Though the plot of the film is predictable, the movie's story is enhanced with the singing and dancing. With two renowned singers in Crosby and Clooney and two acclaimed dancers in Kaye and Vera-Ellen, the talent in the movie is impossible to go unnoticed. However, so is Vera-Ellen's severe battle with anorexia...

Director Michael Curtiz' balance of music and acting carried the movie to its success. In addition to earning Irving Berlin an Oscar nod for Best Original Song (“Count Your Blessings”), White Christmas was among the highest grossing films of 1954.

Even though White Christmas is more than 50 years old and doesn't feature the special effects that we have grown to take for granted, its story is timeless. With a theme of giving and coming together, the movie spells out the true meaning of Christmas.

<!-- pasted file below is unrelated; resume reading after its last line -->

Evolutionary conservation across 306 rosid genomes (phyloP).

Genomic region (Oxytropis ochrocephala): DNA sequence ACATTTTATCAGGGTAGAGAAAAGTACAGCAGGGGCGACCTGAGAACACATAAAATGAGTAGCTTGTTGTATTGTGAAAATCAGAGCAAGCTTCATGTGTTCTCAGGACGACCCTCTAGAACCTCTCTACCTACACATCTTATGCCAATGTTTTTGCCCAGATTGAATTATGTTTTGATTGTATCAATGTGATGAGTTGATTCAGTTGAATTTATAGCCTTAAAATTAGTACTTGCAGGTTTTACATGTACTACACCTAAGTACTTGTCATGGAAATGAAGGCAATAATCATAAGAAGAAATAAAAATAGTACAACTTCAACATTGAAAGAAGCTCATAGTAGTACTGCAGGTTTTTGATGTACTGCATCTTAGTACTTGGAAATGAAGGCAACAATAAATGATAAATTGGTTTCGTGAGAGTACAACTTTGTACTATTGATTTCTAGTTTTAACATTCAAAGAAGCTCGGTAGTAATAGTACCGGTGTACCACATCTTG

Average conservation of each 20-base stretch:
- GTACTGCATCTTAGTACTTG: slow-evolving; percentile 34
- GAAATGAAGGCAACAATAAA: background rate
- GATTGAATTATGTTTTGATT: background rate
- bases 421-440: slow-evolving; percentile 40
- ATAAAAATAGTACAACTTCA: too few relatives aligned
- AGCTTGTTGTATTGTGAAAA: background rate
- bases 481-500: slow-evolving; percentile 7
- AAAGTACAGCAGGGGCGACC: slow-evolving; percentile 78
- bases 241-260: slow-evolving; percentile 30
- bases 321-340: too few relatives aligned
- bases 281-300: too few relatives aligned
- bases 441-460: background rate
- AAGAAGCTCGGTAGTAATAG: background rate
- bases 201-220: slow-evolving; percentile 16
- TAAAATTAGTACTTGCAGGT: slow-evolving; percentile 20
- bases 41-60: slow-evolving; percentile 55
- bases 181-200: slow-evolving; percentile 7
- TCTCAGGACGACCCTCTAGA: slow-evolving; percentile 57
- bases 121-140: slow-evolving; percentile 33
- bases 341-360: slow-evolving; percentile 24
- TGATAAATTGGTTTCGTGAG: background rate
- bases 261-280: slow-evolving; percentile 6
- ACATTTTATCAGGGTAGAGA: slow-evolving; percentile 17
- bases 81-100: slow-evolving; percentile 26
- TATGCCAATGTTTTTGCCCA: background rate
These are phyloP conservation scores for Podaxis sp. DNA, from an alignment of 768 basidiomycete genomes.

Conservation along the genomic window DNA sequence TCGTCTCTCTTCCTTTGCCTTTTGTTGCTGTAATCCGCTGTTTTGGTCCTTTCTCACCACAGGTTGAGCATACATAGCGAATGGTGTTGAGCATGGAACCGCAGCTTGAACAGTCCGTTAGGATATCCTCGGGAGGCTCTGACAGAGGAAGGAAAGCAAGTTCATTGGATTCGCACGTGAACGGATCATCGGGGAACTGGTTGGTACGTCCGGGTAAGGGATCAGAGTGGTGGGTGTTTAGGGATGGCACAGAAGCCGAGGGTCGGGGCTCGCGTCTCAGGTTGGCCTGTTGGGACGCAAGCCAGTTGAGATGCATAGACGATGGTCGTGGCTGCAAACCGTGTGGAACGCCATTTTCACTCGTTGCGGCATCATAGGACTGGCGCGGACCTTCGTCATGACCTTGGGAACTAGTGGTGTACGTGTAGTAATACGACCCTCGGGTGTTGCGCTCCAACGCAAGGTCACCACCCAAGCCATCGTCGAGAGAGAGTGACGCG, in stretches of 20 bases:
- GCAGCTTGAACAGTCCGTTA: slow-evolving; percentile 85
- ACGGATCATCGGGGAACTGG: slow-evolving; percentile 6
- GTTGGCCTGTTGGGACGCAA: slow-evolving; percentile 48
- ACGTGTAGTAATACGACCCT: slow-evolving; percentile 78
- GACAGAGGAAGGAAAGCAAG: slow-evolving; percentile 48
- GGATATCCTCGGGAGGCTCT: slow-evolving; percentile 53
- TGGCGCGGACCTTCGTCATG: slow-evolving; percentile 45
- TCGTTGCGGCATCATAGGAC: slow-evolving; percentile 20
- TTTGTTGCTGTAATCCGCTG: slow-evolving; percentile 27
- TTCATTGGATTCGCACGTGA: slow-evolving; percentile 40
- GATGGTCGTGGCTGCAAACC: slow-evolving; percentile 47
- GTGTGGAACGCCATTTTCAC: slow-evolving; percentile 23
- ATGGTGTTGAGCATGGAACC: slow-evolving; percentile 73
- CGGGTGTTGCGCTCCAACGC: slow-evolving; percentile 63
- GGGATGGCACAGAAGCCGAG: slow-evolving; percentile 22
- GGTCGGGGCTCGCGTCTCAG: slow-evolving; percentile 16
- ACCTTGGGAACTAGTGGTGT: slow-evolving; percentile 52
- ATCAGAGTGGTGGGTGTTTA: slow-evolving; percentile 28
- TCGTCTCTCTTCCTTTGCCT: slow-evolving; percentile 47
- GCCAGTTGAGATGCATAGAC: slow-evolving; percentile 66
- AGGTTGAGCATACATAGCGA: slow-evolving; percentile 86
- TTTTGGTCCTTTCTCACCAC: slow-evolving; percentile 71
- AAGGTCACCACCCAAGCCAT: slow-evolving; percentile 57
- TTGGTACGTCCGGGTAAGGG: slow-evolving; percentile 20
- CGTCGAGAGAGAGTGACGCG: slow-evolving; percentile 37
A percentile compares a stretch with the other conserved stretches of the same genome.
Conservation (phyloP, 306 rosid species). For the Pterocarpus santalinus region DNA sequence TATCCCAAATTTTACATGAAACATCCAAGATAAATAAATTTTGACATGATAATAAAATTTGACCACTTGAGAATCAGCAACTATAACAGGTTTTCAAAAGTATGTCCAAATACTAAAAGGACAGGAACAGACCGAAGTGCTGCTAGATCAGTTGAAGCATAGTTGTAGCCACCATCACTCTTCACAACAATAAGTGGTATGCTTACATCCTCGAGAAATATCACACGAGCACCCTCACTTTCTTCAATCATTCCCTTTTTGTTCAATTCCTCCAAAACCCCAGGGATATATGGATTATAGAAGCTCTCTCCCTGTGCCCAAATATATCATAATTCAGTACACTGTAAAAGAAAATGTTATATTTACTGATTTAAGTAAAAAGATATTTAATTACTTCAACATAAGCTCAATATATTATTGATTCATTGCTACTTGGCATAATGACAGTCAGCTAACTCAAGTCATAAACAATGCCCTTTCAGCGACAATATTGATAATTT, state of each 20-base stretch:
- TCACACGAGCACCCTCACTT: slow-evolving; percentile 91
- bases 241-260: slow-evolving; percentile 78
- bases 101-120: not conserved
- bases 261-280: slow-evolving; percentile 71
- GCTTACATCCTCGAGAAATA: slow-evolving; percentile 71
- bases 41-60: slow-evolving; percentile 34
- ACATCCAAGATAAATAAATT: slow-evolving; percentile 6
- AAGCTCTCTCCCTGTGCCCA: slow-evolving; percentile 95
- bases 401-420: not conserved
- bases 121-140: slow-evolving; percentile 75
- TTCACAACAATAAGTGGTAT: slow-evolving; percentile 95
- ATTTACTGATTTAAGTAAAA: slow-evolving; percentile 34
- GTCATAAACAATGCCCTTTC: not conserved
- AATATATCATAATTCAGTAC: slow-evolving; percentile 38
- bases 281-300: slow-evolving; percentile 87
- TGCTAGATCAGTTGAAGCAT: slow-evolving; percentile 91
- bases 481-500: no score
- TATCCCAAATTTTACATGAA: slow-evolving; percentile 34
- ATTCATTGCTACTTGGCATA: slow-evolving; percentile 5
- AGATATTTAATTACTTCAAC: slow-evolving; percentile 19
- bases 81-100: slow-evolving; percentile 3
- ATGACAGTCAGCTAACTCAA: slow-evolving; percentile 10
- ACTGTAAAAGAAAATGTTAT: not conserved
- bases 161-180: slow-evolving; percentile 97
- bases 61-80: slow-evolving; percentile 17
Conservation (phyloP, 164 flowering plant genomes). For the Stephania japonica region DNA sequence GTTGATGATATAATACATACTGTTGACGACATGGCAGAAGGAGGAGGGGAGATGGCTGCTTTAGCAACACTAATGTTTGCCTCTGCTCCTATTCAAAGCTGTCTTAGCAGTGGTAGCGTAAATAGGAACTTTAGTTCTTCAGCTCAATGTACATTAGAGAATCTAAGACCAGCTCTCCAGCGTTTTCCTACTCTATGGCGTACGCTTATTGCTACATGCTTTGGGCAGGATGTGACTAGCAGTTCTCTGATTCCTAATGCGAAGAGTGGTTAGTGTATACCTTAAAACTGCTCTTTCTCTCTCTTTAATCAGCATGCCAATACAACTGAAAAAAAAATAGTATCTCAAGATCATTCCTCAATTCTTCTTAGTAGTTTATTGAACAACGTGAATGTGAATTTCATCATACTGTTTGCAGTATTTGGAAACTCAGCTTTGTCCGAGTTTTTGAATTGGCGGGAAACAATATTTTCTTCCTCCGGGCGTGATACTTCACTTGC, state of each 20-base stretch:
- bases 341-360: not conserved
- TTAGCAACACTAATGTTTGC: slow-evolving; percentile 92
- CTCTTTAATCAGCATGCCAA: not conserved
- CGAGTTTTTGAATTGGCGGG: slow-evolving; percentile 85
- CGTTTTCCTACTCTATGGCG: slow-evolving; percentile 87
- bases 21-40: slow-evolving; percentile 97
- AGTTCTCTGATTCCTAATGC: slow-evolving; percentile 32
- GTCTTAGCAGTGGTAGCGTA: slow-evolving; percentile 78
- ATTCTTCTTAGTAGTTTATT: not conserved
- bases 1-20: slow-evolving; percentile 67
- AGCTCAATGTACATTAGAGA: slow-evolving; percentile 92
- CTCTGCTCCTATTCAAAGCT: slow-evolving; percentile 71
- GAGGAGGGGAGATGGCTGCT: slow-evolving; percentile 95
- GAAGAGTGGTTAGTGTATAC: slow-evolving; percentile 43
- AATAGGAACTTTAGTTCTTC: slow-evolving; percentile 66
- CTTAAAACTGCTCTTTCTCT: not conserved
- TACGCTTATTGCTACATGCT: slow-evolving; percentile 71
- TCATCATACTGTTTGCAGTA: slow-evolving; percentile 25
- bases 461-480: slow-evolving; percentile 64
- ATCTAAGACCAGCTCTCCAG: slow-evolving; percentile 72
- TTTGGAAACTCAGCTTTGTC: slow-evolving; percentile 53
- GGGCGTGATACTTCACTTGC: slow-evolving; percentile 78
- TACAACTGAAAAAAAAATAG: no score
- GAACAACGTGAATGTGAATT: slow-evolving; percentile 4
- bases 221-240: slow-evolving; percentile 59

With that warm-fuzzy, I'm making myself a mug of hot chocolate and starting the season the right way—dreaming of a white Christmas.
Today's verdict: 55 years later, and Bing is still at the heart of Christmas

Wednesday, November 11, 2009

Taking aim at "Battle Studies"

Six days and counting. I am eager, yet nervous. John Mayer’s new album Battle Studies will be released on Nov. 17 and I’m afraid of being disappointed.

While waiting for the album to be released, anxious fans/critics are listening to sneak-peek, 30-second clips from Battle Studies, in addition to its full-length single “Who Says.”